It is going to be very interesting to hear the report of the Maryland Chief Bee Inspector, Jerry Fischer when he makes his report of about the CONDITIONS OF BEES at the beginning of the year 2004. I know that many colonies already have STARVED to death, absconded in June or July, or presently in very poor condition due to LACK of honey stores. All over our region, the incessant rains or volumes of snow in February, March, April was OK, but tons of rain in May and June kept bees in their colonies, so honey production was EXTREMELY poor. Bees MUST BE FED STRONGLY if they are to get through the coming winter, and NEVER count on a goldenrod harvest! Bees CAN’T store honey on frames of foundation, nor can bees get to Boardman feeders or hive-top super type feeders when the outside temperature gets under 50° (I said 50°, NOT 32°). SEPTEMBER is a FAR BETTER time to feed than October or November. You can start feeding 1:1 sugar syrup to encourage egg laying by the queen in September, and then switch the feed to 2:1 sugar syrup on October 1st for winter stores. A colony should have a MINIMUM of 10 deep frames, or 15 medium 6″ 5/8 frames, totally filled with capped honey by November to be adequately prepared for winter. Lastly, protect your bees from the Nosema disease, by feeding them about $2 worth of Fumadil-B, and DON’T install Apistan strips in September for Varroa mite control, but wait until October 1st when queens have almost stopped laying eggs, to install them, but POSITIVELY REMOVE them by November 30th.

Just because summer is over, the FAIR is over, EAS is over, it does not mean that your work is over to guarantee the survival of your bees for next spring, and I AM STILL ALIVE to help you, so why not think about and DO what I have just written; and I wish you SUCCESS.

George Imirie, a Proud Master Beekeeper


All of you know of my wife’s death of pancreatic cancer in December after over 59 years of marriage, and many of you honored my grief by coming to the funeral home or sending me a sympathy card or letter, not to mention the financial gifts to the EAS Honey Bee Research Fund or to the Montgomery County Hospice Society.. So humbly, I appreciate everyone’s concern; and I THANK YOU.

However, in 1955 when I was a head scientist testing atomic weapons at the Mercury Test Site in Nevada, a young 24 year old Mormon girl, engaged to be married shortly, was detailed to me as a special telephone operator for my numerous calls to the Atomic Energy Commission in DC. I had been married 12 years, and fathered two sons, and she talked with my wife on the phone while awaiting for me to get to the phone. During our 4 months testing program, I accompanied her to Las Vegas in her new 1955 Ford car as her companion and protector. A month after I left Nevada to return to Maryland, she married her Mormon fiance, Bobby G. Laub. I never talked to her or heard from her again, but 36 years later, I tested a Nevada commercial beekeeper for certification as an EAS Master Beekeeper. He was too was a Mormon, and when we both were elected to serve on the National Honey Board, I told him of my knowledge about the Mormon faith from my experience with MarJeanne McMullin Laub, because I had attended church with her and she had attended Presbyterian church with me. Four months after the death of my wife, the Nevada beekeeper e-mailed me and told me that a Mormon Newsletter reported the death of a Bobby G. Laub in Las Vegas, and could that be the husband of MarJeanne McMullin? I contacted the St. George, Utah Chamber of Commerce seeking information and MarJeanne’s nephew confirmed the death of Bobby Laub, told me of MarJeanne’s huge expensive home with swimming pool in Las Vegas and living there ALONE, but having 3 children and 6 grandchildren nearby in Las Vegas. I telephoned her, and she recognized my voice instantly after 48 years. In June, she flew here to visit me and stay with me in my Williamsburg, VA “home” for 3 weeks. Although I am 8 years older and have 4 GREAT grandchildren compared to her 6 grandchildren, we are both SO LONELY after the deaths of our spouses, the two of us are like “kids with a new toy”. I will return from three weeks in Las Vegas just 24 hours before the September 10th meeting with Dr. Jeff Pettis. Hence, if I can give up an extended sojourn with my “old” Las Vegas Mormon “companion”, I have high hopes that you too can come and enjoy Jeff’s wisdom.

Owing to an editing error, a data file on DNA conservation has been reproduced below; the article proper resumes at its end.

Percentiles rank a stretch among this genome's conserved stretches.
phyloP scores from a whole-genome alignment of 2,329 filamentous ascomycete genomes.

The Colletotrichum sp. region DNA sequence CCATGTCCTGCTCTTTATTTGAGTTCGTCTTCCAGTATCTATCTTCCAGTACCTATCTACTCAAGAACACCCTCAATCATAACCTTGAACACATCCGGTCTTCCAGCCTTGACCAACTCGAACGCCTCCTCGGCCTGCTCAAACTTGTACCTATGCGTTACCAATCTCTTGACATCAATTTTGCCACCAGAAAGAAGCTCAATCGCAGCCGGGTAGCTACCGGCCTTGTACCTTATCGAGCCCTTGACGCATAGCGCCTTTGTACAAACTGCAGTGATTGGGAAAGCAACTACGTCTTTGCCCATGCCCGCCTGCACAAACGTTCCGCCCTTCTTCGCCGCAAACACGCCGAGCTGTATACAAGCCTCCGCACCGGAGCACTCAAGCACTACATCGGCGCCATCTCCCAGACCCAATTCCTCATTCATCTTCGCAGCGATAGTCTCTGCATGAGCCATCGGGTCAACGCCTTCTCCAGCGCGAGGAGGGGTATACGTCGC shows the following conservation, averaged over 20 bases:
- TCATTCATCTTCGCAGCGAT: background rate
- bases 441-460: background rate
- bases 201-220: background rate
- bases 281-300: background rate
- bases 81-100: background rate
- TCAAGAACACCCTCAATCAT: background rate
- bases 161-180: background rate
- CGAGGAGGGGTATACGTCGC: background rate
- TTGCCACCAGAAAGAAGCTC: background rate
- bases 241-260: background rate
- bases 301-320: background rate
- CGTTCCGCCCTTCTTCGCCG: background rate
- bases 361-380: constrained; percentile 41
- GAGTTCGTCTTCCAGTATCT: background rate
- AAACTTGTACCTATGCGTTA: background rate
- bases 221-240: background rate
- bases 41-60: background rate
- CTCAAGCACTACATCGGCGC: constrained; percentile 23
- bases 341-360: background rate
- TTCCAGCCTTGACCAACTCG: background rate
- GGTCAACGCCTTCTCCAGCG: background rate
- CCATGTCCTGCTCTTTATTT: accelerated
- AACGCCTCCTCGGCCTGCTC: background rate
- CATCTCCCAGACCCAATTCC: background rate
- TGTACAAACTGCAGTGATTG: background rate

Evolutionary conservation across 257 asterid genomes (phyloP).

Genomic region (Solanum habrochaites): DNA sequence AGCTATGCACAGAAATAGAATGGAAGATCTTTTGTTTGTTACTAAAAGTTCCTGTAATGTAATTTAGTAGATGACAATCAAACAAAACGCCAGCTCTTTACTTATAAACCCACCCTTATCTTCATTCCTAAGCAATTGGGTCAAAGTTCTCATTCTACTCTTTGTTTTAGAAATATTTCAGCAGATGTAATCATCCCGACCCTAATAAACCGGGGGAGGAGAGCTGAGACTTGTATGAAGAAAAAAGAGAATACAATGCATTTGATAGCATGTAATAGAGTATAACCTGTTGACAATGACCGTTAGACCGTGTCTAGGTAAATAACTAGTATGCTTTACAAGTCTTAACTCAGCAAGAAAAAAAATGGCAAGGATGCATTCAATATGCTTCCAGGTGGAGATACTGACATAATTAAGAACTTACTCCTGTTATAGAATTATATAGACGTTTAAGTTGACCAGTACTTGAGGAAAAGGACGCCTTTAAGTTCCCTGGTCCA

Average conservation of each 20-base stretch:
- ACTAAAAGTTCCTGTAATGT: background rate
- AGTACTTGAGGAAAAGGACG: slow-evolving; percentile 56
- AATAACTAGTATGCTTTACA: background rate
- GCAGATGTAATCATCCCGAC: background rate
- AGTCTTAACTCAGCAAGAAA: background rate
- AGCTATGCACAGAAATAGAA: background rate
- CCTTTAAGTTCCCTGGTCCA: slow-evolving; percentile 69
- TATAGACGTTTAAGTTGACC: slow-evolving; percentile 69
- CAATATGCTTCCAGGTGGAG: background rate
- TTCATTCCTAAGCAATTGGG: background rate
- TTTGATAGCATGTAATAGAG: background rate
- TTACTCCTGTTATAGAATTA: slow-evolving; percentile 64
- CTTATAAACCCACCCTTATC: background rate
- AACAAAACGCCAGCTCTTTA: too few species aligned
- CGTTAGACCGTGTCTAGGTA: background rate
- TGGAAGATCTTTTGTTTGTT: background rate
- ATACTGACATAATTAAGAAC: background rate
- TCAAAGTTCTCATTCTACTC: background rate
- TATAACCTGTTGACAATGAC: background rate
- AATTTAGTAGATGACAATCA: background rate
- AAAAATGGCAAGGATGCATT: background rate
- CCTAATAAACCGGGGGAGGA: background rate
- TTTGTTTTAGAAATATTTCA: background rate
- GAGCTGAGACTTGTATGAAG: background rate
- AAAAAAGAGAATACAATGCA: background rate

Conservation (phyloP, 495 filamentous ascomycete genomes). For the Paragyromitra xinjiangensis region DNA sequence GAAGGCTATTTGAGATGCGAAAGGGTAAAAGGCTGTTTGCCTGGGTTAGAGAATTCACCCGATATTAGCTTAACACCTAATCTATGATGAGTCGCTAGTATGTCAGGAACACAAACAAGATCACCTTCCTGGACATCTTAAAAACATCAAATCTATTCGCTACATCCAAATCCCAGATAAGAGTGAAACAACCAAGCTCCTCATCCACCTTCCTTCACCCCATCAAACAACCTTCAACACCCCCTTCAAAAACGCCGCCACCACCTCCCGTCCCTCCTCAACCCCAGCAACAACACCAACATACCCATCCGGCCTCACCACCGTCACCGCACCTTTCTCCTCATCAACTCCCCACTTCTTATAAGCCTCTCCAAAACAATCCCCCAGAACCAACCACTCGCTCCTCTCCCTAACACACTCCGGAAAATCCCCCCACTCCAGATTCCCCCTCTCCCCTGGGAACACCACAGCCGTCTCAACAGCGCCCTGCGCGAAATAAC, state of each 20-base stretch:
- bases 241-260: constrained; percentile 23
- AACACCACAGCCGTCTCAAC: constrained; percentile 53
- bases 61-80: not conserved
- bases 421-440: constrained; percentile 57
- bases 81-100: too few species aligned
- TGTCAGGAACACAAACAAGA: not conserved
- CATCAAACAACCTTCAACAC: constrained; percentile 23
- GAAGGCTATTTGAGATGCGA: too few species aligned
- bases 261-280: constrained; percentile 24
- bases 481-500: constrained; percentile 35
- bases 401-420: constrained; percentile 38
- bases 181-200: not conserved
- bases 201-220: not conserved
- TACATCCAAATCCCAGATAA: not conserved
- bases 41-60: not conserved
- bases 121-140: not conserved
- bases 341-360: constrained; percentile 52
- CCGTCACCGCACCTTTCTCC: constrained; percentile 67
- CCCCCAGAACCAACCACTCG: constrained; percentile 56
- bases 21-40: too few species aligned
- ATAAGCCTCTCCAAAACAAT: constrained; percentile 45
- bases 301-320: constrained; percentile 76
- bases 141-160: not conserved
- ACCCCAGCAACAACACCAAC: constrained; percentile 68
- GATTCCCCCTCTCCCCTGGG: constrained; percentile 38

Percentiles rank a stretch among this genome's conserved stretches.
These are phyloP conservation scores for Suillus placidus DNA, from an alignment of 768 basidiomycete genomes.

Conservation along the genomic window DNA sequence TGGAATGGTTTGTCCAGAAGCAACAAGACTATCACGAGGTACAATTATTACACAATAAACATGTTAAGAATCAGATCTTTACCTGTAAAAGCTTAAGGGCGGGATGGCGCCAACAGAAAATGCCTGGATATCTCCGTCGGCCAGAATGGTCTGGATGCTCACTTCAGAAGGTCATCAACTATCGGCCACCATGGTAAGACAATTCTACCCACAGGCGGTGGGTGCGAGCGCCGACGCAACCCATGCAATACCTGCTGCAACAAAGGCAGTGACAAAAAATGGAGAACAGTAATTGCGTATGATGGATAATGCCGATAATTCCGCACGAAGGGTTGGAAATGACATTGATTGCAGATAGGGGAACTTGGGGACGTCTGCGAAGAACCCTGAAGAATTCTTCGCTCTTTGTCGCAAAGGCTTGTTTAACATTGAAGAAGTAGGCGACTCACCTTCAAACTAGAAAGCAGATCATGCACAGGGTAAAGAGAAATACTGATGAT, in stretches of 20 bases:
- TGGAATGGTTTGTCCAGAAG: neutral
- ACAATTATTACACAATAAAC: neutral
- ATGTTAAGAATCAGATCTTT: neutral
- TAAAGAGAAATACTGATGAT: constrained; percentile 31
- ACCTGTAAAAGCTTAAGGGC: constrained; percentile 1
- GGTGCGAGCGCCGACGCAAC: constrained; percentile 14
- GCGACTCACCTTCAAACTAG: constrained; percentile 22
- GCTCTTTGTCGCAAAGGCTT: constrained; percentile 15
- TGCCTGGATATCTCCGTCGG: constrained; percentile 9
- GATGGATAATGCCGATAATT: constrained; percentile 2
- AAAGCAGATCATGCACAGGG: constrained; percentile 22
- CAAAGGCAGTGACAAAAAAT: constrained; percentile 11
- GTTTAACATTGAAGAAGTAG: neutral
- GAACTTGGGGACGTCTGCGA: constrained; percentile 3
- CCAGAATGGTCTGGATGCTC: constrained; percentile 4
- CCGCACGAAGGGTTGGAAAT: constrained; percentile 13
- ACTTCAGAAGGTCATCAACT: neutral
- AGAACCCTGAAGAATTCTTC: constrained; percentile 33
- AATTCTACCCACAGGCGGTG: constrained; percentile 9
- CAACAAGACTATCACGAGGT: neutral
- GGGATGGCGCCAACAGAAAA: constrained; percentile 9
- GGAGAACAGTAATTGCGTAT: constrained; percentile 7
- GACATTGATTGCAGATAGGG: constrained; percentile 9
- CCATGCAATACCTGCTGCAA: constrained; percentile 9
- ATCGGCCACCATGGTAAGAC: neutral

Mailed to you from Las Vegas, Nevada